Creating Organizational Learning at Scale

What does it take to produce transformational learning at scale? Many sizeable organizations have struggled with the challenge of mobilizing and aligning large numbers of people in order to deliver innovative results. Inevitably, this requires building new capacity: employees need to learn what it takes to operate differently. With Dialogos’ help, a major oil and gas company was able to consolidate an array of disconnected initiatives into a single, unified global leadership program that created unprecedented alignment across first-level managers and their extended teams.


Typical approaches to this problem do not usually catalyze deep commitment from those involved. Organizational leaders declare what they want, and then seek to produce the desired results—often through the use of “programs” for learning or transformational change. Privately, employees may not take such programs seriously. (In one organization, people used the acronym “AFP”—or “another fine program”—for such well-meaning initiatives.) Often, numerous people will participate, but only at a superficial level; therefore, when measured by the scale of participation, the results of these programs are misleading.


A world-leading oil and gas company recently faced a challenge like this. The Company was emerging from a dramatic series of mergers and acquisitions, and the resulting turbulence had produced low job satisfaction surveys. Front-line managers felt under-prepared for the challenges of cultural integration and were dissatisfied with their career prospects; with more than 90,000 people reporting to them, they represented an important source of leverage for the organization. To make matters more complex, each region and major subset of the business had developed its own solution for guiding, developing, and managing front-line leaders—resulting in highly fragmented, expensive, and redundant approaches.

The CEO asked a group 12 of his potential successors to put together a transformational learning and development process for the company as a whole and, in particular, to address this problem.

Dialogos was invited to assist the senior leadership group in delivering this result. Initially, the leadership group mirrored the fragmented approach of the wider organization: they had to confront their different and conflicting ideas about how to proceed. Dialogos assisted them in producing a new level of coherence and a more aligned approach.


Our approach seeks to activate the commitment of people and access their underlying energy and drive, not merely their compliance. To do this means following a different process—one that creates the seed of genuine alignment among leaders, engages the “targets” of change in an authentic manner, and inspires previously unanticipated synergies.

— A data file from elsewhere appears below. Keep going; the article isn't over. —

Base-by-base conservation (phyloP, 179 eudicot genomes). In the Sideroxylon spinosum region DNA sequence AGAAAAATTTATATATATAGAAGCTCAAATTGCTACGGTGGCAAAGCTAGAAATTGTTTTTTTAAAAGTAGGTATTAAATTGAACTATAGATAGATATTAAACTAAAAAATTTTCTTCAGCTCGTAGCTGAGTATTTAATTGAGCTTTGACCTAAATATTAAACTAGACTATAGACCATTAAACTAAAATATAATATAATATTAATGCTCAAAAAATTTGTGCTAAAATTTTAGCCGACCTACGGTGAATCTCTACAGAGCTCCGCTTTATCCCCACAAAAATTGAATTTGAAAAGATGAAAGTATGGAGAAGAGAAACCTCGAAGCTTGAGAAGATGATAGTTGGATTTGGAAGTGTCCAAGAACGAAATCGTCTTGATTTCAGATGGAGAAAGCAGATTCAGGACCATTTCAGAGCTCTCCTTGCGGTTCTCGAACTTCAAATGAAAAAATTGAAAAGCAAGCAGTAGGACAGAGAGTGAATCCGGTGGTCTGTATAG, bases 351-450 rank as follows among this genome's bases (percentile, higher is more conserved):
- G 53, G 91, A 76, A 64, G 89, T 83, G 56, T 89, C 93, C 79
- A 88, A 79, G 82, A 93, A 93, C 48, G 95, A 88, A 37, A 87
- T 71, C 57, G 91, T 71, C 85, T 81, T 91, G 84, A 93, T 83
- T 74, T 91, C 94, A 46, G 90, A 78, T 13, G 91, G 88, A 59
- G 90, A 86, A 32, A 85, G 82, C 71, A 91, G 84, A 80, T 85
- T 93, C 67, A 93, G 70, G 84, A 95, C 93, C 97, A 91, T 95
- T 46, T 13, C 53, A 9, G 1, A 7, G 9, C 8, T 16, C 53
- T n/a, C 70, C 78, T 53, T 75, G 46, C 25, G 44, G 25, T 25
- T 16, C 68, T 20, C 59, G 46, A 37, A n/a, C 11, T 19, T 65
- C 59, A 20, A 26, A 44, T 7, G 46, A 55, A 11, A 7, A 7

In partnership with the Company’s senior leadership group, Dialogos designed and implemented a leadership development and “learning at scale” program for 10,000 front-line leaders—the largest program of its kind in the history of the company. The approach recognized people’s diversity—including their jobs, cultures, and goals—while providing necessary standardization and cohesion for a large-scale global initiative.

The Dialogos approach to this scaled learning project included the following elements:

  • Drawing together a senior leaders’ sponsorship group to act as an initial “center of change” that would hold and sustain the initiative. Unlike conventional steering committees, we invited this group to be personally involved in all aspects of the process—including asking them to reflect on their own early leadership development and to model the behavior they wanted to see among their employees and colleagues.
  • Developing the sponsorship group to the point that they could collaborate productively and successfully address tough issues
  • Designing an extensive engagement and diagnostic process that asked first-level leaders what they needed to create breakthrough (instead of telling them); this was done in the presence of “microcosms” (their bosses and bosses’ bosses) of the system
  • Bringing together representatives from each business unit and department to participate in designing the program. This helped build organization-wide ownership and resulted in the sub-units abandoning their separate efforts and pooling resources in a single focused activity
  • Standardizing and creating a stable, scalable, replicable, and learning-oriented program that was translated into numerous languages worldwide. It also included building a “delivery community” of individuals who engaged in continuous learning and partnering with internal and external facilitators and leaders.
  • Results

    The First Level Leaders (FLL) program was successfully delivered to the majority of first-level leaders over a 3-year period. The result was a massive and very successful consolidation of the company’s many disconnected initiatives into a single, unified global leadership program that allowed for local flexibility when implemented, and created strong alignment amongst front-line leaders, their direct reports, and their bosses. The initiative became a sought-after resource for front-line leaders, and increased demand for a similar program for the organization’s 6,000 senior-level leaders.

    Participants consistently rated the course an average of 8.5 out of ten. Evaluations uniformly showed that, according to both their bosses and direct reports, first-level leaders who attended the program performed more effectively than those who had not. Employees supervised by FLL-trained leaders rated their bosses higher in the areas of communication, interpersonal skills, team leadership, and general management by almost 10%, compared with non-FLL-trained leaders. Ultimately, the company delivered a far more effectively aligned program, while saving an estimated $1 million per year by eliminating redundant training programs.